Adelie penguin colony in Antarctica. The species is one of three observed for the study. (Credit: Goldilock Project/Shutterstock) Penguins love company — some colonies of the flightless bird boast numbers over 1 million. And with squads that can run that deep, you can be sure they make a mess of things, if you know what I mean. (Hint: I’m talking about poop.) But penguin waste isn’t just messy, it can be useful, too. Researchers have used it to help spot colonies in the past. Now, it seems that poop might be good for something else as well. In a study out in Current Biology, researchers from Vrije Universiteit Amsterdam (VUA) in the Netherlands and the U.K.’s Natural Environment Research Council found that penguin poop can help bolster local biodiversity.
The Role Poo Plays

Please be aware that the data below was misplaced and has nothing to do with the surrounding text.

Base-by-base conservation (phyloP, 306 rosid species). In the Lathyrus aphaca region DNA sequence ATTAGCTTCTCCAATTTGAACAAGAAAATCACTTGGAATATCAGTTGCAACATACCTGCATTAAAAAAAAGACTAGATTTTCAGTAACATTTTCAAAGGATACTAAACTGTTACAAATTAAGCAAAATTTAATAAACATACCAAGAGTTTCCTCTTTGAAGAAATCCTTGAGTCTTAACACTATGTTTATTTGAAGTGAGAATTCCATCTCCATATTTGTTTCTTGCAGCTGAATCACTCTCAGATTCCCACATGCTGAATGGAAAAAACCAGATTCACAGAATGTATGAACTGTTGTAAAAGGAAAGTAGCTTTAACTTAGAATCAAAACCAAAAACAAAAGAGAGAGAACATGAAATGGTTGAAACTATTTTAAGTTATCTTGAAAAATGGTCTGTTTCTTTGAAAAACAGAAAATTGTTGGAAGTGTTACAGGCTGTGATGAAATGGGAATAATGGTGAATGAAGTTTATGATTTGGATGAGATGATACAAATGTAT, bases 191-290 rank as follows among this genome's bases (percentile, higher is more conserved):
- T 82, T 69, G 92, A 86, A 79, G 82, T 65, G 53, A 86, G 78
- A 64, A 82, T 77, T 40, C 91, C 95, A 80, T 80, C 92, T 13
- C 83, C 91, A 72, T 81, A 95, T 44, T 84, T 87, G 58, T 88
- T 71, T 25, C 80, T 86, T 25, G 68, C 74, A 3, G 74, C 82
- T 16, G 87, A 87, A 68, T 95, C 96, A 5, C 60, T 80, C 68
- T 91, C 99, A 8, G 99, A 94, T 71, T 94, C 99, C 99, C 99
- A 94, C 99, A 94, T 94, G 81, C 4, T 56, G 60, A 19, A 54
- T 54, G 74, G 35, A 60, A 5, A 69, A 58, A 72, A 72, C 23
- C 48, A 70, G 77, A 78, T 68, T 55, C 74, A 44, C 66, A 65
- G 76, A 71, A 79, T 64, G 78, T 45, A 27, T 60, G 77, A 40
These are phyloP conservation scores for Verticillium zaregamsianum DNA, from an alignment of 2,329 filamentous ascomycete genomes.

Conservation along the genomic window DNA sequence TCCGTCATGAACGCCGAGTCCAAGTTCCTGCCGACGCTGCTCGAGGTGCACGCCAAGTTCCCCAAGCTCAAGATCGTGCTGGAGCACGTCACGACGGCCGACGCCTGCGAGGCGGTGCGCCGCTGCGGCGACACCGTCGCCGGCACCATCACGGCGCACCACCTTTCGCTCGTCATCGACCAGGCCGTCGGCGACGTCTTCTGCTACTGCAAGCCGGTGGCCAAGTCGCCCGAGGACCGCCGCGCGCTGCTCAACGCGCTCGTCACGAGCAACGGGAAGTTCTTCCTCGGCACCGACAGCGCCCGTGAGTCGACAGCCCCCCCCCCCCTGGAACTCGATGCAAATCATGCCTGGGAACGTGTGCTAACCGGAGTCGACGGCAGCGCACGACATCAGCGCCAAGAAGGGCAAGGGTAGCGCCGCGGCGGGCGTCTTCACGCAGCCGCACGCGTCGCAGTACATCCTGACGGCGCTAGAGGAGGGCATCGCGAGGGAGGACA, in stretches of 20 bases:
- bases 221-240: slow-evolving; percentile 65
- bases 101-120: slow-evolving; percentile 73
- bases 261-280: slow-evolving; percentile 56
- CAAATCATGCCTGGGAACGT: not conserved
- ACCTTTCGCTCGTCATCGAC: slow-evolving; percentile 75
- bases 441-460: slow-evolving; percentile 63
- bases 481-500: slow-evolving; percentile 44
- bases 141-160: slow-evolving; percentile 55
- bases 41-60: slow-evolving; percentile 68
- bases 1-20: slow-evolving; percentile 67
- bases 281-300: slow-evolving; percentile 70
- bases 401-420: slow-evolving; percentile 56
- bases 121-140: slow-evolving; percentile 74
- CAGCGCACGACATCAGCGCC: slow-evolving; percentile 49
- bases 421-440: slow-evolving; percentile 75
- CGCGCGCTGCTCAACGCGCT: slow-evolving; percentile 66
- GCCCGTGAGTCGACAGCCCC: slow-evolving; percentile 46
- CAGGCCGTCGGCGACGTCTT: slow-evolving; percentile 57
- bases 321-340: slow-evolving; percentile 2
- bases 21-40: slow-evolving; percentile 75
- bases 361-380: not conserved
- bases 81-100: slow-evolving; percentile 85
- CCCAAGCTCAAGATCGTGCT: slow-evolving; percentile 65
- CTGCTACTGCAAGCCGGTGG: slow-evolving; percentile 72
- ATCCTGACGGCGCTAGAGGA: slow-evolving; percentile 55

The team, led by VUA ecologist Stef Bokhorst, focused on penguin and seal colonies in the Antarctic peninsula, famous for its frigid, harsh and largely barren environment. Specifically, they looked at a geographical range spanning from the South Orkney Islands to Marguerite Bay. At various sites throughout that range, the researchers set up air sensors for a week to detect ammonia, a compound made up of nitrogen (a key plant nutrient) and hydrogen, that's found in penguin and seal poop. Plus, they gathered lichen and moss specimens situated near the colonies and in areas that didn’t see any penguin or seal activity, as controls. After analyzing the samples, Bokhorst and his team gained a few key insights. “What we see is that the poo produced by seals and penguins partly evaporates as ammonia," says Bokhorst in a press release. "Then, the ammonia gets picked up by the wind and is blown inland, and this makes its way into the soil and provides the nitrogen that primary producers need in order to survive in this landscape." The ground this ammonia covered is pretty impressive. The largest colonies saw the nutrient land anywhere within more than 2.5 square miles of their location. This boost in ammonia — and the subsequent boost in nitrogen — helped moss and lichen grow. In turn, there were two to eight times more of the tiny invertebrates that live in these so-called primary producers than in areas that weren’t within these ammonia footprints. Using these moss and lichen samples as a proxy, the group estimates that these biodiversity hotspots likely pop up all over Antarctica. The find highlights the important role poo plays in keeping other forms of life plugging along on the frigid continent.